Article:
In the beginning stages of the planning process, your thesis statement may be referred to as the working thesis. A working thesis is like a rough draft thesis. It is a work in progress, and not quite in its most perfect version yet.
As you work through your thesis statement, you might ask yourself these questions:
- What is the length requirement for the assignment?
The traditional 5-paragraph essay is a common writing assignment in many college classes. Sometimes a strong thesis can come from the formula used for 5-paragraph essays.
- How much information am I going to find to support my thesis?
If your thesis is too broad, you may find yourself overwhelmed with source material. Make sure the thesis is specific, and can actually be supported with the sources that you find.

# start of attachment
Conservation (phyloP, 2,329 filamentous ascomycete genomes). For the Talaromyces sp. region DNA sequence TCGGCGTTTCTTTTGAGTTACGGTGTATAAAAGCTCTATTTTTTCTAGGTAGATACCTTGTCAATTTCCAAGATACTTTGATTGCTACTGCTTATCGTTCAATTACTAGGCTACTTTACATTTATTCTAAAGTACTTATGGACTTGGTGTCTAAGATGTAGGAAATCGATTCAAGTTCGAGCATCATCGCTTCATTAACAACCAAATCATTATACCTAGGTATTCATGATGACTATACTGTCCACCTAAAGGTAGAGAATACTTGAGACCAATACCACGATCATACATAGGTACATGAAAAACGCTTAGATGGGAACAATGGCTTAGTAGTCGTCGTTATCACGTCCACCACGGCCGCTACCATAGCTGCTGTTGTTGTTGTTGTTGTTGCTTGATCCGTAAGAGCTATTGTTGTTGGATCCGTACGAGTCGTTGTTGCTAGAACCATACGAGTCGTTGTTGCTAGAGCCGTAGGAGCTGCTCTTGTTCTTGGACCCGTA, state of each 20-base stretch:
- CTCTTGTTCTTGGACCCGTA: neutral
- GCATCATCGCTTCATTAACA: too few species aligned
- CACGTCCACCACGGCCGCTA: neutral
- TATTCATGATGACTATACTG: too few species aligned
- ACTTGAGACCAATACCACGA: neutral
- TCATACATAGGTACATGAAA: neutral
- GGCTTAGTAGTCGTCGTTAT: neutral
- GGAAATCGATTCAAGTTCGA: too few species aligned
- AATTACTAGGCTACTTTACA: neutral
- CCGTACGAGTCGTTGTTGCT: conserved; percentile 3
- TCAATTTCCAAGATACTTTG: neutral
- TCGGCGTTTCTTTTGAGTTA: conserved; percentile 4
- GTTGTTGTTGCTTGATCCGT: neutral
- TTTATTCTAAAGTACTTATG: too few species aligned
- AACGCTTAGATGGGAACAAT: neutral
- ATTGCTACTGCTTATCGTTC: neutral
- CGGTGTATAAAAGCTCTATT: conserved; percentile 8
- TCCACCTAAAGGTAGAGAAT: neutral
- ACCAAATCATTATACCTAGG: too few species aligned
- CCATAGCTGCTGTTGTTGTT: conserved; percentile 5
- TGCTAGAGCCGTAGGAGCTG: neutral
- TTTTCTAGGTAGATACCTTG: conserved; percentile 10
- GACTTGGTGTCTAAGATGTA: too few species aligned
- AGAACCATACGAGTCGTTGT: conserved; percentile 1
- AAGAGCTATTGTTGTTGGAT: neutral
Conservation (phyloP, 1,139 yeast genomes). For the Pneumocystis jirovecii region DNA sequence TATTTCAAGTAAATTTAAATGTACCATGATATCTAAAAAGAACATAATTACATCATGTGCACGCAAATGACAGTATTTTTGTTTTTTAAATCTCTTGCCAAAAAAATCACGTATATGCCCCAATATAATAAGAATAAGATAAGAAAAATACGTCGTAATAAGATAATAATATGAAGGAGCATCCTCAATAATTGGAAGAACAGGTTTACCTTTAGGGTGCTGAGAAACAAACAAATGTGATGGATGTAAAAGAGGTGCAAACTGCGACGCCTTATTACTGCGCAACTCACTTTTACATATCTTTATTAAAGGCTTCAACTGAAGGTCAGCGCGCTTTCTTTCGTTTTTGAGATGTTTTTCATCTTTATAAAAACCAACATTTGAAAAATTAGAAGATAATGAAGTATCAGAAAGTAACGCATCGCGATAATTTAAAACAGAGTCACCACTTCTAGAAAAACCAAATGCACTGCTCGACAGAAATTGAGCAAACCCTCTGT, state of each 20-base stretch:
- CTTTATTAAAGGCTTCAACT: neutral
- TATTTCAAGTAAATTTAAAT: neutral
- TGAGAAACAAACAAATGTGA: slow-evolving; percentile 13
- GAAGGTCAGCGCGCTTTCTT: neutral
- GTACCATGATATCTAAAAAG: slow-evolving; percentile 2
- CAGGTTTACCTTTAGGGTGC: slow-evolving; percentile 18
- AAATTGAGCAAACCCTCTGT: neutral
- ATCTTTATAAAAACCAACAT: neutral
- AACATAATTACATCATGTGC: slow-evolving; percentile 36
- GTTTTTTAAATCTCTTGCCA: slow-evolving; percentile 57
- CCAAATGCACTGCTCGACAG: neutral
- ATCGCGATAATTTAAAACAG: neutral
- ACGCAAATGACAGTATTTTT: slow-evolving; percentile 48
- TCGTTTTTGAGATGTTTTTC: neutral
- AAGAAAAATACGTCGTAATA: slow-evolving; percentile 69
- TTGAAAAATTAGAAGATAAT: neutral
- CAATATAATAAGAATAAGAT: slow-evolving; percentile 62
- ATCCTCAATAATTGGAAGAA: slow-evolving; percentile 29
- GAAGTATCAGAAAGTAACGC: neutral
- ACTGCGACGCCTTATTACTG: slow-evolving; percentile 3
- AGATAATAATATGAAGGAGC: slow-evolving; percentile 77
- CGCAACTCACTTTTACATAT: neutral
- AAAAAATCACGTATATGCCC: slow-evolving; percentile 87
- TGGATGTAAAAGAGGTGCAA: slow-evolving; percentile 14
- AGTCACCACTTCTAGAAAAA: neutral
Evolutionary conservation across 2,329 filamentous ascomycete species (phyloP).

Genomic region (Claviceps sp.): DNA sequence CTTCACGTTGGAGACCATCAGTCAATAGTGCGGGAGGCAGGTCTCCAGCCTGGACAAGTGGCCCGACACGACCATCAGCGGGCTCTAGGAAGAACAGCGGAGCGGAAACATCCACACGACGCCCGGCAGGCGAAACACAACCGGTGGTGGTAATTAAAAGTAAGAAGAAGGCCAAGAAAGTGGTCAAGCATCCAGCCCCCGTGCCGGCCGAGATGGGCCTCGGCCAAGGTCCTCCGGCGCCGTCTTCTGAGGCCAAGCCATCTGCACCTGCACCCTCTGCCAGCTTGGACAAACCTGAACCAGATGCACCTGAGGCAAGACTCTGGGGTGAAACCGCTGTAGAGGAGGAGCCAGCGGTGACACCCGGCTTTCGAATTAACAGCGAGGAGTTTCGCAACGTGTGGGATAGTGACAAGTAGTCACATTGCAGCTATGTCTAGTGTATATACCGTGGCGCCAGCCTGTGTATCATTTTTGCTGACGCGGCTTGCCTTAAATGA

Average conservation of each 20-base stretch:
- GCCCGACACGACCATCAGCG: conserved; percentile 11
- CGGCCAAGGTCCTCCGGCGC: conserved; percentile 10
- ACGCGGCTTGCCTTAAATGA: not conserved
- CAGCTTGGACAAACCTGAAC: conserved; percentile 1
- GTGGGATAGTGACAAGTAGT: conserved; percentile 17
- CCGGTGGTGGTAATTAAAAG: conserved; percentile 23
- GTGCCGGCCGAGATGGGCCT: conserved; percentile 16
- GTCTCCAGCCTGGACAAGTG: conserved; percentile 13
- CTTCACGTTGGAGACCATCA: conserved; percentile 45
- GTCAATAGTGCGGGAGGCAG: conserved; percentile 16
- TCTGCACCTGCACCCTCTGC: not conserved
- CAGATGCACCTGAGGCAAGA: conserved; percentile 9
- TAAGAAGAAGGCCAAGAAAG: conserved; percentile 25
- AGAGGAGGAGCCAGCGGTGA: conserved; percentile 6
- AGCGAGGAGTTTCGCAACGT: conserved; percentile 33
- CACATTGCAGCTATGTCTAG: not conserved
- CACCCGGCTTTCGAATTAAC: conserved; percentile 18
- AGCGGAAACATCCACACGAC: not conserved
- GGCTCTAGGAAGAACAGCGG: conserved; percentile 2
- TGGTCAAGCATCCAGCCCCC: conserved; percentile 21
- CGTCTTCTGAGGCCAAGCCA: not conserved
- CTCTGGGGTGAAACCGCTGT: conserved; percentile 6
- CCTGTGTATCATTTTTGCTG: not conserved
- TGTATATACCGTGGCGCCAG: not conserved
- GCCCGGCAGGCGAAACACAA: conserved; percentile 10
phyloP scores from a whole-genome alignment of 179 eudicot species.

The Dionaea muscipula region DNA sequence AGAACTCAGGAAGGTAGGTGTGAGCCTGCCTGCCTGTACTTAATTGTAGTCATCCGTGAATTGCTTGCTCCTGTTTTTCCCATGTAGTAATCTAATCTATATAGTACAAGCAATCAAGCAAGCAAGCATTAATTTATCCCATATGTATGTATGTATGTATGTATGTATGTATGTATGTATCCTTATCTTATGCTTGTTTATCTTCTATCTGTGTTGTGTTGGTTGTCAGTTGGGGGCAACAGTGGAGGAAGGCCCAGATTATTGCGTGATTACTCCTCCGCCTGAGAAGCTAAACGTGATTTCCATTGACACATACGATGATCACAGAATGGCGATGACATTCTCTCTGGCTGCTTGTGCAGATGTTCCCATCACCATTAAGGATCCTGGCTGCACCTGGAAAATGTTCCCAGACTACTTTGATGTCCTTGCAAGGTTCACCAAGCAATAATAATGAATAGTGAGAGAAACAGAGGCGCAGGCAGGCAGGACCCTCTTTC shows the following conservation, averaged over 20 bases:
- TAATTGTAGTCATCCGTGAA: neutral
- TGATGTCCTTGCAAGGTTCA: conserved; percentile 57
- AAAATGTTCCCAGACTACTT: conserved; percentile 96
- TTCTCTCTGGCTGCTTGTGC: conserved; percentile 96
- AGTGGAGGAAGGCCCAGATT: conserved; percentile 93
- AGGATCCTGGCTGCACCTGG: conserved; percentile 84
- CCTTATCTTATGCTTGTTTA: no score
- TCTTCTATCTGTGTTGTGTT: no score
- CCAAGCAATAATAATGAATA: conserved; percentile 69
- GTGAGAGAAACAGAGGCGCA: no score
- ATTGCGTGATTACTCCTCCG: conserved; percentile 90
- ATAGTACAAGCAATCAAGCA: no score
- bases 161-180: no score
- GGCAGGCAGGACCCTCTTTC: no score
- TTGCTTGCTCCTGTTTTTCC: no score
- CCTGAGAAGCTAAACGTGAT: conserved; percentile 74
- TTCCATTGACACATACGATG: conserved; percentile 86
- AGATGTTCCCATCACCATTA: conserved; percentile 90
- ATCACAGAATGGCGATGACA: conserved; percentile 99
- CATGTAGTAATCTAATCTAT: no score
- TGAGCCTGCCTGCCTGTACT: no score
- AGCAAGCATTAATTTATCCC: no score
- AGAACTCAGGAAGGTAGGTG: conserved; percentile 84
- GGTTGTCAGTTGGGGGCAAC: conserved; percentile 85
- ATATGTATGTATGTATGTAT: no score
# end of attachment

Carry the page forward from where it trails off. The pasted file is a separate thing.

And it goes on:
- Who is the audience for the assignment?
You will write your paper differently depending on your audience. You may have to provide some background information about the topic before you launch into your argument or define jargon terms or acronyms for the reader.
Consider these questions about your overall topic:
- What biases might you have as you launch into the construction of your argument?
Sometimes our biases show through, so carefully craft your thesis so that it makes a strong argument without inserting assumptions or broad generalizations.
- What do you already know about the topic?
Your own experiences can be valuable when constructing your argument, as well as when you start to look for resources to support your assertions.
- What information might be considered “common knowledge” for your readers?
Your introduction paragraph and thesis may not need to go into great detail about information considered common knowledge. Common knowledge information is information that is widely known (like the signing of the Declaration of Independence) or easily verified (May is the 5th month of the year).